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Hans Tesselaar, BIAN

The world of banking today is like a race car on the grid preparing for the inevitable green light. There is a lot of noise before the ‘go’ signal; from the vehicles revving their engines, pundits in commentary boxes speculating on the race outcome, and spectators cheering on favourites from the grandstands. When the chequered flag drops and the race begins, a plume of dust and smoke is left behind as the vehicles speed off across the track. The winner is yet to be decided… 

In banking, the race is just starting. Amidst the noise, speculation and fanfare, success in this industry will come down to one key thing: open APIs. Those that can harness them correctly will take the top spot on the podium. 

Shifting up a gear 

Modernisation in retail banking is largely being driven by customers, who have come to expect a level of digitalisation consistent with what they experience in other areas of their lives. Simply compare well-known consumer tech innovations such as the Amazon Echo, or Google’s impressive AI-enabled search function, to understand why people expect more from those who handle their money.  

This is not to say banks have neglected innovation. Flashier, more convenient services for customers have been introduced. But in the face of ongoing political, legacy, technological, competitive and regulatory challenges, the ‘from scratch’ development of advanced Google or Amazon-style services remains an uphill struggle.  

Even in light of the recent technological advancements permitted by open banking, the issues outlined above have prevented many banks from properly grasping the opportunities of technology and the disintermediation of data.  

Opening the throttle 

Open banking is accelerating the banking industry into the future, with APIs acting as the fuel to power the innovation ahead. But successful development and implementation of API-based technology is a long-winded and costly task for banks to undertake alone. To combat this, some banks have started acquiring fintech businesses to quickly bolster their own service offerings. However, for maximum benefit, industry-wide collaboration around innovation is needed.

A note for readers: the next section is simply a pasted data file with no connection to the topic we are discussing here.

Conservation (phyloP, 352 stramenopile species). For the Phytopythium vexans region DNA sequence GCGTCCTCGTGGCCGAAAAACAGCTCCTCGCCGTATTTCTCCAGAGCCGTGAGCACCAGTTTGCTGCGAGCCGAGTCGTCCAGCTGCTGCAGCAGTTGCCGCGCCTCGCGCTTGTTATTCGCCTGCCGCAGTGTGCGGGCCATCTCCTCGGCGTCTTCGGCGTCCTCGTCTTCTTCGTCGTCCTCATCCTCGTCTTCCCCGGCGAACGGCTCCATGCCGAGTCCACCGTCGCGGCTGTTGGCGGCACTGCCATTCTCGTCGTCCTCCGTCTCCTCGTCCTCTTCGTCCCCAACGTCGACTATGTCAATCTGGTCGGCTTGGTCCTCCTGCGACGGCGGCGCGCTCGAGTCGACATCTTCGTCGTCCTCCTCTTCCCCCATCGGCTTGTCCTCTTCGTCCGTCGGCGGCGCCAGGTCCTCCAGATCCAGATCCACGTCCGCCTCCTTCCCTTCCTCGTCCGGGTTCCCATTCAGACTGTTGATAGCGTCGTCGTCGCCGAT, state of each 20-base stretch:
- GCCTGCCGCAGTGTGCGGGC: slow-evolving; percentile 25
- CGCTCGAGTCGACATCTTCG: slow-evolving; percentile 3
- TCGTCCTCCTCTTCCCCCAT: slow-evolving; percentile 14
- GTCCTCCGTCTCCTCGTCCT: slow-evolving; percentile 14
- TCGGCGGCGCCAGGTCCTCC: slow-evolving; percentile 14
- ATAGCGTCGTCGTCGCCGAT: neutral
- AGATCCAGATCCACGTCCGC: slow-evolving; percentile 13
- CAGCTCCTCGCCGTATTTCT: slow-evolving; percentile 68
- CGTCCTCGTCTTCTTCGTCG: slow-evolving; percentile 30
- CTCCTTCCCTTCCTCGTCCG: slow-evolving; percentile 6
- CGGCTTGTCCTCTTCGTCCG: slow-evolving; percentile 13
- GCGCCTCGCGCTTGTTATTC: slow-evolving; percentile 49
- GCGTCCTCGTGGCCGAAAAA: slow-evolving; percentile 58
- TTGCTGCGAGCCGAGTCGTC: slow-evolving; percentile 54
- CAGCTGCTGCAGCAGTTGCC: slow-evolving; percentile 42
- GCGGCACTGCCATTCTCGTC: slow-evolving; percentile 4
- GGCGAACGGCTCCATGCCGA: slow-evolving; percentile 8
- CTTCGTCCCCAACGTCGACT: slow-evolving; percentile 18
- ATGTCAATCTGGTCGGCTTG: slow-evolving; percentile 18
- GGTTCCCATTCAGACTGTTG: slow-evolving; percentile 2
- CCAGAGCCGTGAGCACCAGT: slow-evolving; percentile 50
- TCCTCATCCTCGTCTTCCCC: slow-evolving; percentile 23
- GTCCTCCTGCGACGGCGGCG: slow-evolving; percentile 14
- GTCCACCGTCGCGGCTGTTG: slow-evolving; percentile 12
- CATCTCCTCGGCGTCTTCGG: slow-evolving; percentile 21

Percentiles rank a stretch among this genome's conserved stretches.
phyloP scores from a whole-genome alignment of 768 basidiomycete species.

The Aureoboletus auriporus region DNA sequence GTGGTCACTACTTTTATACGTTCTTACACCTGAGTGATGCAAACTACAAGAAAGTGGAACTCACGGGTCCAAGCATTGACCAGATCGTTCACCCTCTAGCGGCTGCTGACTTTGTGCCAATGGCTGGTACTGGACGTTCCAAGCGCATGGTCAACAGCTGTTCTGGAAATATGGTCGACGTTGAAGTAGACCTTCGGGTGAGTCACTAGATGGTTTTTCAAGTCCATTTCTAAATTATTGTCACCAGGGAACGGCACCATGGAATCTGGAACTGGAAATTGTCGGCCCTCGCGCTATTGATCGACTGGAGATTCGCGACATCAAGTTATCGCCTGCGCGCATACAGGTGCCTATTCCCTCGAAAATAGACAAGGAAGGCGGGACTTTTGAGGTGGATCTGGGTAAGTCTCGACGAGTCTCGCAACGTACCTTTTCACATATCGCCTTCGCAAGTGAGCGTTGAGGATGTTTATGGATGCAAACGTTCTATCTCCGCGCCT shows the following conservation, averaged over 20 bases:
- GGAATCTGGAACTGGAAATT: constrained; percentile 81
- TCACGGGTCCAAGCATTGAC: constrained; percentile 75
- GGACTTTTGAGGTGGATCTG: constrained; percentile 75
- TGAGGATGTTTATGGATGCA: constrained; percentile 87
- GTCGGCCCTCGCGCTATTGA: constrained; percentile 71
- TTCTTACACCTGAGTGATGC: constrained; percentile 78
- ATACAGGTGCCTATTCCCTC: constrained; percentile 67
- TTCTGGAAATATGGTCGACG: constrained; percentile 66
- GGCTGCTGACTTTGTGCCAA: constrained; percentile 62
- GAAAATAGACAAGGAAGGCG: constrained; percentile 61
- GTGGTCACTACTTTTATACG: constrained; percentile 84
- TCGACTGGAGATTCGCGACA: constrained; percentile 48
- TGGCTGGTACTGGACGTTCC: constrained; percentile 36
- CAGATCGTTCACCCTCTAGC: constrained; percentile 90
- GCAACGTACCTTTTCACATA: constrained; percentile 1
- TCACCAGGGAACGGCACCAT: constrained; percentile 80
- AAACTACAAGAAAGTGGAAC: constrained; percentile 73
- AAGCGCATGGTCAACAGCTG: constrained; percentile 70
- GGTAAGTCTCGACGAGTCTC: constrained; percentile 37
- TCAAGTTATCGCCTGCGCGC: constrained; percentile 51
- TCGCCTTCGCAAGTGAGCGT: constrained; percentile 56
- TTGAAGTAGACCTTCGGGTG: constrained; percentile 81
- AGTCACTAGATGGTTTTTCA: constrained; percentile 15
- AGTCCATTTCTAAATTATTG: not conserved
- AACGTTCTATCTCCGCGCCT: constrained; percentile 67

This will require banks to shift from a historically closed-off, competitive mentality, to recognising the advantages of pooling knowledge and raising standards of industry innovation together. BIAN, the organisation that I am proud to head up, has spent a decade promoting this ideology. Our global organisation brings together some of the biggest, most innovative banks and technology vendors, to build a common IT architecture or ‘how-to guide’ to streamline the inevitable move to modern, high-quality, and customer oriented services. 

A large part of how to create a modern IT architecture for banks involves utilising a library of definitions for popular APIs, to avoid unnecessary duplication of time, money and effort. BIAN’s current banking architecture contains 26 new API definitions, including ones that instruct banks how to build automated customer on-boarding processes. These API definitions comply with the SWIFT ISO20022 open banking standardisation approach, making them universally compatible. 

Miles ahead 

Adopting a common IT framework would allow the banking industry to launch services faster, and better meet customer demands for smarter and more transparent services. As time goes on, more complex API functionalities will be built, allowing banks to not just incorporate more exciting services into their offering (e.g. WhatsApp payment), but also establish novel ways to maximise new and previously untapped revenue streams. Naturally, modern and streamlined services can reduce operational costs by eliminating outdated back and middle-office processes.  

Looking ahead, the next phase of API development will focus on ‘micro-services’ – that is, API first banking capabilities which run independently from core banking systems. Microservices will provision banks to facilitate a “pick-and-mix” approach to their offerings, allowing them to be more aligned to their customer base. In time, such a model could renew the core banking system and change the banking IT function forever. 

First place 

The introduction of a common IT framework will be of massive benefit to the banking industry, helping major players to address customers’ demands for modern banking solutions in a more effective manner. As the introduction of higher standards for global banking services grows, the industry will eventually move away from competing on service offerings to competing on brand value. Like we have seen in the retail industry, the winners in banking will be those that provide the right mix of innovative offerings as well as premium customer service.  

By Hans Tesselaar, Executive Director at BIAN 

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